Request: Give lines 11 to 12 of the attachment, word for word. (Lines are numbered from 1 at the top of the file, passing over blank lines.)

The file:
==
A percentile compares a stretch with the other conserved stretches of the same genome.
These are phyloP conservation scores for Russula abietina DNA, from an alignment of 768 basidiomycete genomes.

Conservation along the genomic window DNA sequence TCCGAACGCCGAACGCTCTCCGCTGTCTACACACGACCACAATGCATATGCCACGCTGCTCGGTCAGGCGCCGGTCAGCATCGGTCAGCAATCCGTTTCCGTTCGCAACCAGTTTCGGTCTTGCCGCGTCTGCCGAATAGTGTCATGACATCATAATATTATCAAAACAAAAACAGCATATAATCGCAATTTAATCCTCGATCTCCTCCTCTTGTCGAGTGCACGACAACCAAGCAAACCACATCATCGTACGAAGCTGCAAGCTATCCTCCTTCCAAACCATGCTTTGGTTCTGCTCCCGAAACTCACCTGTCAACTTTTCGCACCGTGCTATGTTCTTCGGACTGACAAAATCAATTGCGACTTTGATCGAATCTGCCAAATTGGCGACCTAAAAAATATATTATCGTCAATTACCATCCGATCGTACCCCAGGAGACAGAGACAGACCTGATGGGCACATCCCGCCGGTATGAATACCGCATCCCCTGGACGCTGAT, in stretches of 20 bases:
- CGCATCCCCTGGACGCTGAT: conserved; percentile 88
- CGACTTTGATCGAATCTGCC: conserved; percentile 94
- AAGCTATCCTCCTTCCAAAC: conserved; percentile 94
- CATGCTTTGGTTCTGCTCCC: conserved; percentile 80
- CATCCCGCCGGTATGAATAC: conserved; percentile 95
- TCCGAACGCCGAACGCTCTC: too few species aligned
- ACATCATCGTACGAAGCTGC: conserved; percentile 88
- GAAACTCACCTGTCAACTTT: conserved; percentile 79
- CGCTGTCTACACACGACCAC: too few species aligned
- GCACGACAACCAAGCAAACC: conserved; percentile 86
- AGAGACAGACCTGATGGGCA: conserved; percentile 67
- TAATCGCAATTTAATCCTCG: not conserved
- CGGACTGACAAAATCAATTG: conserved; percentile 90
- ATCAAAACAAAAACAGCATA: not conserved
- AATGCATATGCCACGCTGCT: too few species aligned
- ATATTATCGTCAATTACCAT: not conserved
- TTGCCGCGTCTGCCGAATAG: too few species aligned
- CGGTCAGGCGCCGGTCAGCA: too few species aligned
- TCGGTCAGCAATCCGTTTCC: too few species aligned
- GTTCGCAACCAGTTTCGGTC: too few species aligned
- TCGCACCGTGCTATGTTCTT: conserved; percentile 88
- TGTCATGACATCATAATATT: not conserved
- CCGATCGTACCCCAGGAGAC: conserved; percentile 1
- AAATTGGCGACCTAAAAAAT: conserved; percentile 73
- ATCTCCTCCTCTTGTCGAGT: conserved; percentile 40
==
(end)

- GAAACTCACCTGTCAACTTT: conserved; percentile 79
- CGCTGTCTACACACGACCAC: too few species aligned